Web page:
Schedule family dinners at a restaurant every couple of weeks for the first six months, Graham said. There, you can discuss what’s working and what’s not — say, the TV volume, Granddad’s smoking habit, taking out the trash. Holding the conversation in a public place “keeps tempers from flying off the handle,” he said.
Be wary of resuming old parent-child roles, such as nagging your adult daughter to comb her hair or relying on Mom to do the cooking and cleaning. When her oldest son moved back home, Nancy Meyer, age 69, of St. Louis, Mo., said she told him, “I’m tired of doing your laundry. You may do your own.”
They made a deal that he had to keep the shared living spaces clean — and he kept up his end of the bargain, she said. This year, her son moved into his own house after living at home for about 10 years. Now, she said, “I kind of miss him.”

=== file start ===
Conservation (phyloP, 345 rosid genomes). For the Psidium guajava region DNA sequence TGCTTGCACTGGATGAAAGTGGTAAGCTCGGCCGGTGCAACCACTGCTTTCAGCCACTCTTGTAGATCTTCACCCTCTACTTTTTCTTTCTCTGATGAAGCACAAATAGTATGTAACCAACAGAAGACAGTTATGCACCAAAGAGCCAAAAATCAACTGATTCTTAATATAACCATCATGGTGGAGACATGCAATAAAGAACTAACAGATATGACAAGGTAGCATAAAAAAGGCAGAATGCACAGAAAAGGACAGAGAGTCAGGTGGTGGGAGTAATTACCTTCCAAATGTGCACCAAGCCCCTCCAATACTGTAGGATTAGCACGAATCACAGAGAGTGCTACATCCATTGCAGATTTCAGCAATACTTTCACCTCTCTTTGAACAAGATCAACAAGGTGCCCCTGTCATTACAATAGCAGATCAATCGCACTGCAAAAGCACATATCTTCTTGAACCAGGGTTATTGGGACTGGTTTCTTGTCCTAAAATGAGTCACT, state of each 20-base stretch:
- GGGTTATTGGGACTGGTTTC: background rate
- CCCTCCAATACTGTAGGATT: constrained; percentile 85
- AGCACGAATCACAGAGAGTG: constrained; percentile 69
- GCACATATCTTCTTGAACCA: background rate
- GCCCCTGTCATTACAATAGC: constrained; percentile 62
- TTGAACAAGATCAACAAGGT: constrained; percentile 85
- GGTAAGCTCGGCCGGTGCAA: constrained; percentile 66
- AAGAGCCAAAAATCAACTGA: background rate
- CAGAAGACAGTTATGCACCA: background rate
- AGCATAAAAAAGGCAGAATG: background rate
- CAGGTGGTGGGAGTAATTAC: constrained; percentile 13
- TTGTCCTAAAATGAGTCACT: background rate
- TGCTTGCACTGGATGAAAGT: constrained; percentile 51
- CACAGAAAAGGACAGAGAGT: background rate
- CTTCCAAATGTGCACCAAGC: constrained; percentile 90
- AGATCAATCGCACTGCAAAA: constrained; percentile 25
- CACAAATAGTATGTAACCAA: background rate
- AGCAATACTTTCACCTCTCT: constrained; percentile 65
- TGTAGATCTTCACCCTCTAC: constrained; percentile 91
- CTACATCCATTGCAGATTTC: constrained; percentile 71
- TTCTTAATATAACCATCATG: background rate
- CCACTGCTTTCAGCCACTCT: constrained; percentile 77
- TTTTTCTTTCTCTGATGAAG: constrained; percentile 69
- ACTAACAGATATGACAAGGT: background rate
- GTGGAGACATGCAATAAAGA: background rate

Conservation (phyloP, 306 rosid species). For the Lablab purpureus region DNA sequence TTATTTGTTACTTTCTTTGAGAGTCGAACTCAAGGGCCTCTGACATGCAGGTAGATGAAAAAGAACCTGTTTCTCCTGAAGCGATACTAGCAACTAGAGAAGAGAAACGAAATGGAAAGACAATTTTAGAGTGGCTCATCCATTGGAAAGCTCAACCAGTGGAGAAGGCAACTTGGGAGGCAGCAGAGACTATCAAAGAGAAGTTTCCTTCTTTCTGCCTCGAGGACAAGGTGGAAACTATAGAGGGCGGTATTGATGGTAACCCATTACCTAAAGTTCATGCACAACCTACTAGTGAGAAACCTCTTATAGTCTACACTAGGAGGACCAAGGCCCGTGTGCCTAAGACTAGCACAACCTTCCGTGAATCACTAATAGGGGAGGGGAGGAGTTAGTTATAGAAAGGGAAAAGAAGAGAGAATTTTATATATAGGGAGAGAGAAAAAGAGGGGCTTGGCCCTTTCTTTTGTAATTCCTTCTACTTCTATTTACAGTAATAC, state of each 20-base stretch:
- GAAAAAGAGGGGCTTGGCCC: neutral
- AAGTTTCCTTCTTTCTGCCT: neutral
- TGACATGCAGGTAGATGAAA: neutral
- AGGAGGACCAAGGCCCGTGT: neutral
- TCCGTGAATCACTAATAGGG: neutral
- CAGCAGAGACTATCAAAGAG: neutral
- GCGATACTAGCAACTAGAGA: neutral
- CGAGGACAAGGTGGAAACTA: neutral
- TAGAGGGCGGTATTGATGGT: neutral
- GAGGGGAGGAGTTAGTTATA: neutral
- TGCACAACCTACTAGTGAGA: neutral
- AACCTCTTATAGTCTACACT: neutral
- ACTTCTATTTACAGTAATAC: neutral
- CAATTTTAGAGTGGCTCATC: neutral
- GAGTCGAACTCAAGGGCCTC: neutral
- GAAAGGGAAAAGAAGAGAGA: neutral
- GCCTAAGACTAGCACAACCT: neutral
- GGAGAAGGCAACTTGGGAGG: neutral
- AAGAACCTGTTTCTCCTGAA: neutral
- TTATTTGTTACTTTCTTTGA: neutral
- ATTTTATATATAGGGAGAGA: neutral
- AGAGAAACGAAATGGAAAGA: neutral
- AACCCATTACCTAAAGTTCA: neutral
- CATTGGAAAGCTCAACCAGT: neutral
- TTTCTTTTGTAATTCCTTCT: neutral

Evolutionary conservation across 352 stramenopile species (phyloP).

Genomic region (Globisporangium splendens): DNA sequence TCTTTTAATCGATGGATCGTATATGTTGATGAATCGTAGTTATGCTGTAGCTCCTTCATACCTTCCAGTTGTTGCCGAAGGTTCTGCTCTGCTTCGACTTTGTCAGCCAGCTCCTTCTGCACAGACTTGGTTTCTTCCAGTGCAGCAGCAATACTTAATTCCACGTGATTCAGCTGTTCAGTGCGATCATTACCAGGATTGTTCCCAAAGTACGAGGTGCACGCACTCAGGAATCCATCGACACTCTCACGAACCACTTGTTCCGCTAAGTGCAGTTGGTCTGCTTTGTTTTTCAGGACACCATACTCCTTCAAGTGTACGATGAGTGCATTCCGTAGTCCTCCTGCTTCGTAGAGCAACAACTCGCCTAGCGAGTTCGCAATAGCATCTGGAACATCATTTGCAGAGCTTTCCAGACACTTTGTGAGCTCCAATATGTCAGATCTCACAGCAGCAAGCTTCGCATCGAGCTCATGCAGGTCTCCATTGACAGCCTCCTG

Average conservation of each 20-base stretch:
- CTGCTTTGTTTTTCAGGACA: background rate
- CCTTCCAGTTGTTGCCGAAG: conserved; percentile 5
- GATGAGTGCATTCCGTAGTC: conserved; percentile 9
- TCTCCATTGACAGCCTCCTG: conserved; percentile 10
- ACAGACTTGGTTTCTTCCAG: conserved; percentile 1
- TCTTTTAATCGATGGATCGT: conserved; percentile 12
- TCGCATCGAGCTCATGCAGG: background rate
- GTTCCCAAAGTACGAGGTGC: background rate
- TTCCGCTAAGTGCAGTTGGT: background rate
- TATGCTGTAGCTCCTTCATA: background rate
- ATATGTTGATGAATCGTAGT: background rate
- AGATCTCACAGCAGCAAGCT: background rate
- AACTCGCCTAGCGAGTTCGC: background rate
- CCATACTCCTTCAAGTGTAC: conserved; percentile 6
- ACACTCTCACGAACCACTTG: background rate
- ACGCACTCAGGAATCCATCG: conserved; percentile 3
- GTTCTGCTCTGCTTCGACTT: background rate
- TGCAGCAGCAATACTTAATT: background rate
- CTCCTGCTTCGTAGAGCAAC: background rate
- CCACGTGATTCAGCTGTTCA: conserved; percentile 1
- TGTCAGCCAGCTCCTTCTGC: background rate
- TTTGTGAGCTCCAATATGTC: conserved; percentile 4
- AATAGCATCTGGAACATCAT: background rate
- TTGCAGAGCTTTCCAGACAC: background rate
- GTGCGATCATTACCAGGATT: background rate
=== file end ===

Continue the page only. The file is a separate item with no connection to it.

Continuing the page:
Also, maintain your friendships and social activities. If your elderly parents are living with you, it’s easy to feel guilty about heading out to book club or bridge club, Newman said. “Don’t give up your social life.”
Although there may be plenty of adjustments required along the way, many families find that their commitment to multigenerational living only increases over time.
“It’s not all perfect,” said Williams, the grandmother who shares her home with her children and grandchildren. Dirty dishes on the kitchen counter sometimes trigger family tension. “When you have three little boys, you’re sometimes going to have a mess,” she said.
But “family affection overcomes that kind of stuff. And we’re committed to staying together at this point. We know we’re going to make it work.”
© 2017 The Kiplinger Washington Editors, Inc. Distributed by Tribune Content Agency, LLC